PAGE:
Commas, Lists, and “FANBOYS”

https://fiuwritinginhistory.files.wordpress.com/2016/02/93aee-j2.png?w=442&h=310

Commas are a vital part of sentence construction.  They help your reader figure out what parts of a sentence go together, and what parts are separate.  For today’s blog entry I decided to forgo the more famous image highlighting grandma cannibalism.  Instead, in the above image, two commas are missing, leading to the consumption of both family and pets.  When listing several things, commas help separate those items: “I like cooking, my family, and pets.”  The use of commas in a list is relatively straight forward, but commas have many other uses.

For help with these various comma usages, check out the University of North Carolina at Chapel Hill’s handy Commas Handout.  They highlight several important comma myths, including that long sentences need commas, and that a comma should go everywhere you pause when speaking.  They also encourage the use of a mnemonic device called “FANBOYS.”  “FANBOYS” stands for conjunctions: for, and, nor, but, or, yet, and so.  These words help connect parts of a sentence, and when they are connecting two independent clauses, you need a comma.

Still worried about your commas, or perhaps you remain beguiled by grammar?  You can make an appointment with a Writing in History tutor.  They are available Monday through Friday, usually 9am to 5pm.  Learn more and make an appointment on our website.

Best, Dr. Ferdinando

Spring 2016 Welcome

Drs. Weimer and Ferdinando

Welcome one and all to the spring 2016 semester.  The new year brings a refreshing zest to Florida International University’s Writing in History Program.  Speaking for myself, Dr. Ferdinando, and my colleague Dr. Weimer, we hope that the upcoming semester is a chance for challenges and triumphs.  To help transform the former into the latter, the Writing in History program will continue to offer tutoring, workshops, roundtables, and online resources that all aim to improve and enhance the writing and research skills of FIU’s diverse student body.  From helping a freshman to structure their first college paper for a required history credit, to assisting history juniors and seniors as they refine their writing and research skills, Writing in History offers support and encouragement.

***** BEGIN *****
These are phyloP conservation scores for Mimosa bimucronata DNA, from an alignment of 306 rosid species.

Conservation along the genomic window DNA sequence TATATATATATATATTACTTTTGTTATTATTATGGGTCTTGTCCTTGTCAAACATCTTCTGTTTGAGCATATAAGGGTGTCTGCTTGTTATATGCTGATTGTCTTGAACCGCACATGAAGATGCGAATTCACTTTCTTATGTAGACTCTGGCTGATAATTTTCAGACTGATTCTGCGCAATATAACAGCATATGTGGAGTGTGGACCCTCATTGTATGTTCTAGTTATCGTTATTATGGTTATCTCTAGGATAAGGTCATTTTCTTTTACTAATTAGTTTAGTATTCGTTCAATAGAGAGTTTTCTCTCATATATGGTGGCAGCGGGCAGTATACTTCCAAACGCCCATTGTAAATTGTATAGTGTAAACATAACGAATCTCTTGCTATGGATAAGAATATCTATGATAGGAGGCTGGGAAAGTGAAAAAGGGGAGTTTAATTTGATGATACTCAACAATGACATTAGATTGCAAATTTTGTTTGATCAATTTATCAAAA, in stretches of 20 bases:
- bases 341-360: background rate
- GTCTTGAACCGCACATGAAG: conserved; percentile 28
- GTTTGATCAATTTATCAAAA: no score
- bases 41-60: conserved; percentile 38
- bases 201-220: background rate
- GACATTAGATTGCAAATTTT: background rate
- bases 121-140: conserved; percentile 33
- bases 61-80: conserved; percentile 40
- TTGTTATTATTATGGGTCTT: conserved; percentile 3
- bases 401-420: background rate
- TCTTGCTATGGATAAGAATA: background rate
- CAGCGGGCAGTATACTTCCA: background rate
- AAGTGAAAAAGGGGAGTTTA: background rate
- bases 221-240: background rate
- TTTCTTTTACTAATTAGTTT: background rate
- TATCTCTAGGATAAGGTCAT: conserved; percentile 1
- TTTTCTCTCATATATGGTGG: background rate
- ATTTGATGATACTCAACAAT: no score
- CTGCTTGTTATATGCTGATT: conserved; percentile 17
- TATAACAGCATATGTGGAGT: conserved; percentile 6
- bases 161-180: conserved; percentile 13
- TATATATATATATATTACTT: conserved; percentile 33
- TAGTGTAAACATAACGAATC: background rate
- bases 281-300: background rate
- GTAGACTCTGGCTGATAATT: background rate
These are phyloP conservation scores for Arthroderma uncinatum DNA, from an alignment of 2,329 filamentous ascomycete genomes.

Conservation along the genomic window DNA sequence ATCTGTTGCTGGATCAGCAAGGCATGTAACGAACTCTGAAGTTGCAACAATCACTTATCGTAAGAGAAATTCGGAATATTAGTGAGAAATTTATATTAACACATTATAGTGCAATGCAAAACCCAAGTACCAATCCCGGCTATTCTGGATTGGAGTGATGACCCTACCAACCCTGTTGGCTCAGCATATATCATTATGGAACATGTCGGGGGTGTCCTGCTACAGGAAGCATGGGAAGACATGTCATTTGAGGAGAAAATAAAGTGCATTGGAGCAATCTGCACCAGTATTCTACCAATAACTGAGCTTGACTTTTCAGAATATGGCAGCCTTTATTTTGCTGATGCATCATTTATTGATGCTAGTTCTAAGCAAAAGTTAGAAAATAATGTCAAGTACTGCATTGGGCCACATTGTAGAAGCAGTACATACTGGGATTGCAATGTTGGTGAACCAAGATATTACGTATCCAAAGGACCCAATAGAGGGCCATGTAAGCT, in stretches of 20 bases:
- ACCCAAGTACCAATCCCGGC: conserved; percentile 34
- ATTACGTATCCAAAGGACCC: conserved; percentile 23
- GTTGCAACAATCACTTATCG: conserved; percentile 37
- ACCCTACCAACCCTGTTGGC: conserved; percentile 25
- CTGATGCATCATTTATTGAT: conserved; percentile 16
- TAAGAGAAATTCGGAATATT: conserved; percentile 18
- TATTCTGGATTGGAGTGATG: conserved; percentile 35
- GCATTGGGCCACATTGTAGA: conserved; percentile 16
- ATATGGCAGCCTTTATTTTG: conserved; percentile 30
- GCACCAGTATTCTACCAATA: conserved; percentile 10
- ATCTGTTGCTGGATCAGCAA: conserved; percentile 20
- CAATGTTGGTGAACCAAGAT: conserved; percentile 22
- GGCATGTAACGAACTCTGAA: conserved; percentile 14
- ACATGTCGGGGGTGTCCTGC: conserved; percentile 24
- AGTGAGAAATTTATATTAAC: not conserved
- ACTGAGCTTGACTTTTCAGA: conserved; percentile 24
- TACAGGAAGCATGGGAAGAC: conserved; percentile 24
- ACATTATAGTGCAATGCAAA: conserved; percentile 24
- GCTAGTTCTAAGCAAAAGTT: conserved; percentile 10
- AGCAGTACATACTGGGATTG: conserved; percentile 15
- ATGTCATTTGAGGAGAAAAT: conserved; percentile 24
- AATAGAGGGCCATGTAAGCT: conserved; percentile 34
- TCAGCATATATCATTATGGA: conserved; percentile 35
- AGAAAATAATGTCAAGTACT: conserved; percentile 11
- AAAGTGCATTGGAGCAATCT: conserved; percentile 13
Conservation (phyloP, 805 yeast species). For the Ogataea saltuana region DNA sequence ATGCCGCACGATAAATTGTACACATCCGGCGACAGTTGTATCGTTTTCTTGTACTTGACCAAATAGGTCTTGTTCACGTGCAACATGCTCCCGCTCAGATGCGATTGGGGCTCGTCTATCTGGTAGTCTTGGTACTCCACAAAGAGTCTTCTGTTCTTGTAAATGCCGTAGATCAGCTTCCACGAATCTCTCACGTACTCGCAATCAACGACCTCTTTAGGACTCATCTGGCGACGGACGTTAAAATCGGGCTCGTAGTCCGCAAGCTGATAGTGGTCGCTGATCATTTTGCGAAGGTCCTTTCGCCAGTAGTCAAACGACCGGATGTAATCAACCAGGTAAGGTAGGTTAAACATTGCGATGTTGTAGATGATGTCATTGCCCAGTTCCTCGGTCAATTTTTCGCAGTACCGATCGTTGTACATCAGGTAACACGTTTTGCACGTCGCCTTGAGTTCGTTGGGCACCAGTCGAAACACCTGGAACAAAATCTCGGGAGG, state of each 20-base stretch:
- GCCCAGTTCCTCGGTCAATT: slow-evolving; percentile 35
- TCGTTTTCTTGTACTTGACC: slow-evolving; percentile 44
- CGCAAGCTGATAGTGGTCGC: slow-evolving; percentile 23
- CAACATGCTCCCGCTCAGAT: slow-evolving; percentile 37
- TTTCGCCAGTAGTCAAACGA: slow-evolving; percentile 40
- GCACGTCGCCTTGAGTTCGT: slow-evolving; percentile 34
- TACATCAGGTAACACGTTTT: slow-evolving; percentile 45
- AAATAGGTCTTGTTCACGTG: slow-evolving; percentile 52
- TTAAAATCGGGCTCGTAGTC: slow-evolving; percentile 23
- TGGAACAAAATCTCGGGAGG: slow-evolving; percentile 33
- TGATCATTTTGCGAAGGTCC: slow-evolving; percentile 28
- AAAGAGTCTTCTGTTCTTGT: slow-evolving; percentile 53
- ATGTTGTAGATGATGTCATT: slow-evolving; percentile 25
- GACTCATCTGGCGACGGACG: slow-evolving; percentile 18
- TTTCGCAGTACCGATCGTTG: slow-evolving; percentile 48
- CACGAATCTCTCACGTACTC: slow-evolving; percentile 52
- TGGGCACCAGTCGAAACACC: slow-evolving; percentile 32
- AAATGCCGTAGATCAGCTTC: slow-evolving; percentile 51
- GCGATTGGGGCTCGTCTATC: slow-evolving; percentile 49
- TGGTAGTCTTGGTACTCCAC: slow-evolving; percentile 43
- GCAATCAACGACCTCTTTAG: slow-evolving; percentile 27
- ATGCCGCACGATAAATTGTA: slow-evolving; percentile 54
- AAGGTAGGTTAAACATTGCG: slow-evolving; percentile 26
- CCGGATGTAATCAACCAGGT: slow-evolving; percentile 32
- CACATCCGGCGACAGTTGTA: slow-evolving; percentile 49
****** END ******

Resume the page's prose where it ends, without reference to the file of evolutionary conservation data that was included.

One of the key successes of the Writing in History program are our wonderful tutors.  Our returning tutors, Amanda, Elysee, and Enzu, remain essential to the program.  This semester, we also get to welcome four new tutors, Jason, Leo, Paul, and René.  Tutoring appointments are available Monday through Friday, usually from 9am to 5pm.  Whether you are just starting a paper and need help outlining and developing your thesis, or if you already have a substantial draft, you are welcome to make an appointment to meet with a tutor.  In fact, we encourage students to make follow-up appointments as they write successive drafts of their paper, hence this semester’s motto of “Beyond One and Done.”  To learn more and set an appointment, please visit our website.  We are planning to offer walk-in appointments too, so watch this blog for the details.

Journal Club will also return this spring.  This combined discussion and workshop event addresses student writing and research in a more informal environment.  Each month, we will circulate a journal article that serves as a springboard for larger discussions, including primary and secondary sources, the research and revision process, and transcription and translation.  For more on Journal Club, once again watch this blog.

 

Best, Dr. Ferdinando

Friday Funnies

Peanuts EssayPatty is right, it is October, but plenty of the semester remains.  If essay writing haunts you, and you want to know whether you are on the right track as you draft your history paper, then come chat with a Writing in History tutor in person.  They are available Monday through Friday, usually 9am to 5pm.  Learn more and make an appointment on our website.